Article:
May 3, 2010

AUSTRALIA: Naomi Wolf on the porn myth

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SYDNEY, NSW / The Sydney Morning Herald / Life & Style / Life Matters / May 3, 2010

The Beauty Myth 20 years on ... Naomi Wolf explains the evolution of sexism

Beauty, power and pornography:

Emily Maguire interviews one of the world's
most famous feminists, Naomi Wolf.

When I first read Naomi Wolf's The Beauty Myth back in the early '90s, it rocked my body-hating, angst-ridden, feminism-free teenage world. It had never occurred to me that anything other than vanity was behind the beauty-obsessed behaviour of every girl and woman.

I knew. Wolf's theory - that the obligation to be beautiful keeps women too busy, weak and distracted to fight for equality - seemed instantly and inarguably right to me. Her passionately argued, pop-culture-sprinkled, research-dense book completely convinced me that there was a correlation between the increase in women's legal, economic and social power and the increase in pressure on women to conform to an increasingly narrow beauty standard.

I was far from alone. The Beauty Myth, first published in 1990, was an international bestseller; The New York Times called it one of the most important books of the 20th century. Over the next two decades, Wolf's books on female power (Fire with Fire), sex (Promiscuities) and motherhood (Misconceptions) and her widely published articles on all of the above - plus pornography, abortion and sexual harassment - showed her continued knack for distilling the big issues for women. She also worked as a women's issues consultant on two presidential campaigns (Clinton in 1996; Gore in 2000), co-founded The Woodhull Institute for Ethical Leadership and helped establish The American Freedom Campaign.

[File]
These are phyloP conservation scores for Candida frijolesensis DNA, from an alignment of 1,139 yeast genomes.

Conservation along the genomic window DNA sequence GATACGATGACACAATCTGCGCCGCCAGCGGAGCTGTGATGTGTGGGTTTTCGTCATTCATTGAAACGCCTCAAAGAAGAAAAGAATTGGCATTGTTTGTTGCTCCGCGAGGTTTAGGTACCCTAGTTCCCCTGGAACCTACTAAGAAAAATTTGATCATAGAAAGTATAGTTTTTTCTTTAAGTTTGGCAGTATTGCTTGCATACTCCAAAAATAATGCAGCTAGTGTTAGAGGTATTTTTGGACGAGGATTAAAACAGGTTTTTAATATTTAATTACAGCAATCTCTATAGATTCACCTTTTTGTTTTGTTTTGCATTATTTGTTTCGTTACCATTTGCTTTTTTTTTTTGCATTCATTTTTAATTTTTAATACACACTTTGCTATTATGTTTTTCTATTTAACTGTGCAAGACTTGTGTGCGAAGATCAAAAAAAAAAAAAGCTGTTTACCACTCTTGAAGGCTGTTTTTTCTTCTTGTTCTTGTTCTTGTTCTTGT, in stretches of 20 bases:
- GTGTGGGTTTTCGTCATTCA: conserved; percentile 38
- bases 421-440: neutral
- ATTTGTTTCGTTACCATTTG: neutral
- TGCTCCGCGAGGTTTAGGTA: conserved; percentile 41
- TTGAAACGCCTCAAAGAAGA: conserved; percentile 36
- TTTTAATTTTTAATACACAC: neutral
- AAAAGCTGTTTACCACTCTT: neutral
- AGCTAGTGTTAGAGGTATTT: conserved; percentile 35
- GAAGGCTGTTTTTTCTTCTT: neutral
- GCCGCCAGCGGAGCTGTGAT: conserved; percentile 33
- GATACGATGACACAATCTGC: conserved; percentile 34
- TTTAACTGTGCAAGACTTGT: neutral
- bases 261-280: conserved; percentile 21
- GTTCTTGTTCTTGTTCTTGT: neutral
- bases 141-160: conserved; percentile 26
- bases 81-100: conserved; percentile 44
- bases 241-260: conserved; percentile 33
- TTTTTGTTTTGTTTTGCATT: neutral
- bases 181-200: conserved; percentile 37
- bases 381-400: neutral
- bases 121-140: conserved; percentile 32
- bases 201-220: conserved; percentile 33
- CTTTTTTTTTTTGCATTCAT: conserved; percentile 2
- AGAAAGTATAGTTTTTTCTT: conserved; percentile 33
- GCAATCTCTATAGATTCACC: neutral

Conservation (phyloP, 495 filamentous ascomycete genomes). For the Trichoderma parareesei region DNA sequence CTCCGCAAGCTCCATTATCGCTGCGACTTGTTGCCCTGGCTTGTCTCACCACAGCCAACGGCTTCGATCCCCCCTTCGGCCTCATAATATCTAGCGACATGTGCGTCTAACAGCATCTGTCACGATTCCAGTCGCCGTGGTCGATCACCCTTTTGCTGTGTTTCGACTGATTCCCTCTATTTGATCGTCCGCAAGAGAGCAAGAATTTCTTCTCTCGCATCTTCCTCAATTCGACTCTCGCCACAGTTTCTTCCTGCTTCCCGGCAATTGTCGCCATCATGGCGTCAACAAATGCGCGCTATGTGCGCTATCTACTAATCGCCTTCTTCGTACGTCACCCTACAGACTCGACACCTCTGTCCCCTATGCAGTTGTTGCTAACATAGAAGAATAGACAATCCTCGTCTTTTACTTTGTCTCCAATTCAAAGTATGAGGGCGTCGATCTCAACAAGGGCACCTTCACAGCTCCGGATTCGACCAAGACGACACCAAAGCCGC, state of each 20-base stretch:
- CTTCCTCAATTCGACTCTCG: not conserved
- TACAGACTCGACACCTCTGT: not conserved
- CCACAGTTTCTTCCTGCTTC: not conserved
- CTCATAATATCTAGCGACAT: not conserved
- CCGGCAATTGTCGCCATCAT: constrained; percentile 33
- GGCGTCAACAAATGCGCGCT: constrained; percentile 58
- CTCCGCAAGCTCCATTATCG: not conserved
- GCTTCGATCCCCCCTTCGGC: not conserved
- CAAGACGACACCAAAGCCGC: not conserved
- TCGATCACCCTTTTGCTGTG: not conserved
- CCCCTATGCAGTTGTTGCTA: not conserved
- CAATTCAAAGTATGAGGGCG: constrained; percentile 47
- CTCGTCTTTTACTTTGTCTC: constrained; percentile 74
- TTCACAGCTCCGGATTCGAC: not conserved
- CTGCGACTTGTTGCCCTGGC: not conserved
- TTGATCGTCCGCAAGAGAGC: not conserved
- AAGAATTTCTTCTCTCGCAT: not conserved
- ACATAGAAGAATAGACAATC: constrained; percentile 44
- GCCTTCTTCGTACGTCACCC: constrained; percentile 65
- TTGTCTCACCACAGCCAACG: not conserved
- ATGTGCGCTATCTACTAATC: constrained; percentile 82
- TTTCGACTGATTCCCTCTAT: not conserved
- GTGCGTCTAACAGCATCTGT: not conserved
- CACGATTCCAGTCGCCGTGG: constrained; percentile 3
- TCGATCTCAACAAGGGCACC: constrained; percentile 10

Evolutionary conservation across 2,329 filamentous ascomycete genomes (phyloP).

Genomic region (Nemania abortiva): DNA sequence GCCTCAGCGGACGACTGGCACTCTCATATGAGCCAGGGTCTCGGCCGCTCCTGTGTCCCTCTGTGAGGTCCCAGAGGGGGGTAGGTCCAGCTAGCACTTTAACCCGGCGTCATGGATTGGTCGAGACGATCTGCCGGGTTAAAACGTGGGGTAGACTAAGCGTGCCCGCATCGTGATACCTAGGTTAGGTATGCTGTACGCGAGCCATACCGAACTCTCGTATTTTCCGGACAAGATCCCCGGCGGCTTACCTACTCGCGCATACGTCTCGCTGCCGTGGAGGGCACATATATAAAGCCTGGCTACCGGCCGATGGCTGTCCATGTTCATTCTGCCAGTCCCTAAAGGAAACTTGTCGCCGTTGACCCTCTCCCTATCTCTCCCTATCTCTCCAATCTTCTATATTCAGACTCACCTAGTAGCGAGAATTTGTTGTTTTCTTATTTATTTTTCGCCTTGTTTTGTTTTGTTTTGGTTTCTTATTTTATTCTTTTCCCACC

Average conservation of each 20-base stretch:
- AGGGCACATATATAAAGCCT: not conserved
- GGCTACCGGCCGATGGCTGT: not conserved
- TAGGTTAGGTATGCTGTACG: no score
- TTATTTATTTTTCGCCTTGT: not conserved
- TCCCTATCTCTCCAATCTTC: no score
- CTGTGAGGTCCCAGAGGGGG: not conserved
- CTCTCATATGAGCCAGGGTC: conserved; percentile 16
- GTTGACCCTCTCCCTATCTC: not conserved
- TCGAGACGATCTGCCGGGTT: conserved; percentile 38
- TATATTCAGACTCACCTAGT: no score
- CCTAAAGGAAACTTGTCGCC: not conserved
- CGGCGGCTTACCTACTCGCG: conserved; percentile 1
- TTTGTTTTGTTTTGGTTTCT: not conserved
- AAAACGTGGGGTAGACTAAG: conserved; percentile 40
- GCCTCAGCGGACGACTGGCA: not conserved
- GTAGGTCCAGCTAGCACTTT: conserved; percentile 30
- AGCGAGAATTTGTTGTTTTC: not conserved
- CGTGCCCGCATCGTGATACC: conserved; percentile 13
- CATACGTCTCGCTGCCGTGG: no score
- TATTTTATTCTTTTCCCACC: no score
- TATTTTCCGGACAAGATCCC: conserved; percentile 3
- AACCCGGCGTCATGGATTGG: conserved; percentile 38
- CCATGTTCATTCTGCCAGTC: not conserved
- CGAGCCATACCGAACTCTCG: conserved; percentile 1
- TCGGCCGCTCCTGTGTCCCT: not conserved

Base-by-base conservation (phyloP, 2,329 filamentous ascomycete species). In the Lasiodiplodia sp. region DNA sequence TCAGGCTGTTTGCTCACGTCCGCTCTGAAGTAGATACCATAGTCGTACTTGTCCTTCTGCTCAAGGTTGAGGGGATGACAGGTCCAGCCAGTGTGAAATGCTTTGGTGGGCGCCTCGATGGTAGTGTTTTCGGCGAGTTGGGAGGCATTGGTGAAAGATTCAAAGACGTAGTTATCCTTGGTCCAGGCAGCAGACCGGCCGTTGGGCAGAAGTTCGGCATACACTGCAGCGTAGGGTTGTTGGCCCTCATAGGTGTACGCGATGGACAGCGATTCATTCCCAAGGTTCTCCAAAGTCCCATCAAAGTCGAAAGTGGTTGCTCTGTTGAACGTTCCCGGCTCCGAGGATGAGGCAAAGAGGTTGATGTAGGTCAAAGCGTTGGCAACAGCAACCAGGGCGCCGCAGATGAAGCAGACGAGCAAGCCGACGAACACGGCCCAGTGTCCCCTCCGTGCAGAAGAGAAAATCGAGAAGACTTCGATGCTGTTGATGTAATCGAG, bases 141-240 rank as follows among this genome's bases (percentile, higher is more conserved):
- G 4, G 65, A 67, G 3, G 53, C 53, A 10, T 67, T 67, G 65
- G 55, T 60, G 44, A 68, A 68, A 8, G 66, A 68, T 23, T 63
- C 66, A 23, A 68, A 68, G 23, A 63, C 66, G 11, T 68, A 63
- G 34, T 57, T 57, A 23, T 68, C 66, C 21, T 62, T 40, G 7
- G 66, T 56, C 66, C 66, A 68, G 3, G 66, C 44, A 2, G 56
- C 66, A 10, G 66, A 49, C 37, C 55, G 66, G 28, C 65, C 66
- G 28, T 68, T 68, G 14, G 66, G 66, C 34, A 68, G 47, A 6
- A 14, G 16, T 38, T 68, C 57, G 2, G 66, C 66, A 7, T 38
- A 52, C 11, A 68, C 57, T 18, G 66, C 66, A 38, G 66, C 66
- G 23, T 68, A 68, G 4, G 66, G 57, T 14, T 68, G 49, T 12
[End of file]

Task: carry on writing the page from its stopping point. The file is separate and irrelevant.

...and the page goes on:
Still, when I mention her name to friends and colleagues, it's The Beauty Myth they want to talk about. "That book changed my life," I'm told, again and again. Embarrassingly, it's a phrase I can't stop myself from blurting to Wolf moments after we first speak.

"Oh, how lovely," she says. When I gush my apologies for being so unoriginal, she concedes that she does hear this a lot, but adds that, "It never gets old. Never."

It must be odd, though, to have people from around the world wanting to talk about a book you wrote 20 years ago. Did she have any idea while she was writing it that it would resonate the way that it did?
"I had an instinct or intuition that it would," she says. "All the young women I knew were grappling with these issues very profoundly. I think there are some ideas that are part of the collective consciousness. One person or three people might be the first to put it together, but the energy was out there anyway." [rc]

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Naomi Wolf at the Brooklyn Book Festival,  2009

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